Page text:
maskirovka


Also found in: Wikipedia.

maskirovka

(ˌmæskɪˈrɒvkə)
n
(Historical Terms) the use, by the Soviet Union, of military deception intended to confuse Western intelligence
References in periodicals archive ?
Military deception" misses its deep cultural roots: maskirovka involves camouflage, denial, and a deep finesse.
The most powerful weapon in the maskirovka armory is disinformation, a word acquired in the 1950s from the Russian dezinformatsiya.
As part of Reflexive Control, Russia utilized a well-coordinated denial-and-deception plan, called maskirovka, through the use of "little green men" to establish checkpoints and secure key terrain in Ukraine.
It combines traditional maskirovka (deception) techniques with the use of irregular warfare units (like GRU spetsnaz) and Russian-trained separatist fighters.
In 2015, it looked as if Russian President Vladimir Putin and his foreign affairs strategists had succeeded in using the proven maskirovka (masking) tactics of the Soviet army and Soviet intelligence to deceive the West and distract it from Russia's actual goals.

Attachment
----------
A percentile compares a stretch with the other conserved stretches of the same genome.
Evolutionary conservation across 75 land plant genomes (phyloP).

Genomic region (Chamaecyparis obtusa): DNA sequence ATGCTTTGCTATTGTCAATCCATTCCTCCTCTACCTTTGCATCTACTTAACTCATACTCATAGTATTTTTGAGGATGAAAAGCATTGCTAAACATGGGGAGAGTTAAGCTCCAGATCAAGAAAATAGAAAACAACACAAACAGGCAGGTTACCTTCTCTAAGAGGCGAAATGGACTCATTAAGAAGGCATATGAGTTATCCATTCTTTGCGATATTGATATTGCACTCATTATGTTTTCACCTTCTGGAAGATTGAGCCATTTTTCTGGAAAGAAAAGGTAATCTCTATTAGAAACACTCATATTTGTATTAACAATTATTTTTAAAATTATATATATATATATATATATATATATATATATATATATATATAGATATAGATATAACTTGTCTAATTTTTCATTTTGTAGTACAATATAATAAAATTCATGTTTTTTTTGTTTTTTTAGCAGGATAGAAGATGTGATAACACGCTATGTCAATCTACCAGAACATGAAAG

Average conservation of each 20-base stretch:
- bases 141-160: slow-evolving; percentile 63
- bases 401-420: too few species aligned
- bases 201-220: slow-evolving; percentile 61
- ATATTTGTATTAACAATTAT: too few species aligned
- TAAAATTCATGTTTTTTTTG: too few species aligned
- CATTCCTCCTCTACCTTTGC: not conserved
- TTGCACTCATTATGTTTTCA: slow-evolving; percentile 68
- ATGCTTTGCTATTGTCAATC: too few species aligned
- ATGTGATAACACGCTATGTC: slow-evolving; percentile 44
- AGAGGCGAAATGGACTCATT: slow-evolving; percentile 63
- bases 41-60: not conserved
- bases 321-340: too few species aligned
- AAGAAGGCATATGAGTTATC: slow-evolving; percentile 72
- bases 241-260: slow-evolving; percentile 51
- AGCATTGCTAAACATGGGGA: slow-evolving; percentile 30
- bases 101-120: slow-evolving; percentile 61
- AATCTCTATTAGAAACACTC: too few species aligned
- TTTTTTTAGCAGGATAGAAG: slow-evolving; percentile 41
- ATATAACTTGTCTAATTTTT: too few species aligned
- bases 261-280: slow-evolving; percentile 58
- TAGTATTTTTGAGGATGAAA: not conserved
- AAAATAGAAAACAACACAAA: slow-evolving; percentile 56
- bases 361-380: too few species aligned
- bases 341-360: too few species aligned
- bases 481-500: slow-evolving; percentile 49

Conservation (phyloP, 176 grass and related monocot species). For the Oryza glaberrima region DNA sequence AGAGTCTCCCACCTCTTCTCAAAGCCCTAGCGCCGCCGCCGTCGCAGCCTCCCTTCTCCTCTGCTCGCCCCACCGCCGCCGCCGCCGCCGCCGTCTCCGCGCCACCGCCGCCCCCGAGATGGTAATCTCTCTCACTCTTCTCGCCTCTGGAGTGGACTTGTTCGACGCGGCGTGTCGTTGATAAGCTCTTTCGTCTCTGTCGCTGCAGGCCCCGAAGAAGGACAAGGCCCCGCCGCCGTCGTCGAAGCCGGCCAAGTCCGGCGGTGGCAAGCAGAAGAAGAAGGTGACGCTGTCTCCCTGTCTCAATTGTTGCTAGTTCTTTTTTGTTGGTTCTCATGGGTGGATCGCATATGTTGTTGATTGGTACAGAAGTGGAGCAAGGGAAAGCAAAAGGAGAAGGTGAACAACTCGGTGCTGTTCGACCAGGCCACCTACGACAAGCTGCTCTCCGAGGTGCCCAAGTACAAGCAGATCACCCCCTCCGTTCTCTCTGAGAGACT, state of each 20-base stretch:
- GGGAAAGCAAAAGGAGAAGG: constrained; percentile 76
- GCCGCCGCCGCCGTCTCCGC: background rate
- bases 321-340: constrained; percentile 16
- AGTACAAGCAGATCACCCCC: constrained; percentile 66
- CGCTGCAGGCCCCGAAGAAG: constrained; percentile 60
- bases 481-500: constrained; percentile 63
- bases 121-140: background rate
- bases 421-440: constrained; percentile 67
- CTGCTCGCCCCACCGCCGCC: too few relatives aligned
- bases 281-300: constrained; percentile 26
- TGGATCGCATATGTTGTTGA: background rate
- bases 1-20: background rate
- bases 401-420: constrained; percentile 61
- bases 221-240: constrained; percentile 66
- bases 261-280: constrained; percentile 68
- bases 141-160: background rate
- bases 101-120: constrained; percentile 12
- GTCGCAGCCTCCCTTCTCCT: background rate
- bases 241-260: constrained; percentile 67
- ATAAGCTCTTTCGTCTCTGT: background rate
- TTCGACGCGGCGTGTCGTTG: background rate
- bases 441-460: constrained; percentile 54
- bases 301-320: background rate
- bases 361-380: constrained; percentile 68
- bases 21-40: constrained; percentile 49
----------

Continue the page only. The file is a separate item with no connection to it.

First, Russian capabilities at cyber warfare are very advanced--as befits a state as interested as it has been in maskirovka and as blessed as it has been with a surfeit of world-class mathematicians.
Concluding that only nuclear weapons can absolutely guarantee their security, they have therefore increasingly emphasized maskirovka (concealment and deception), mobility, and asymmetric warfare to make targets very hard to find.
More space devoted to the role and functioning of Maskirovka would have been useful.
Stalingrad was the first real success for maskirovka.
The battle of Kursk was also an example of effective Soviet maskirovka.
has been receiving recognition in the USA ever since the 1980 publication of Nikolai Nikolaevich & Maskirovka (see WLT 55:2, p.
The Soviet Union called this complex of techniques maskirovka.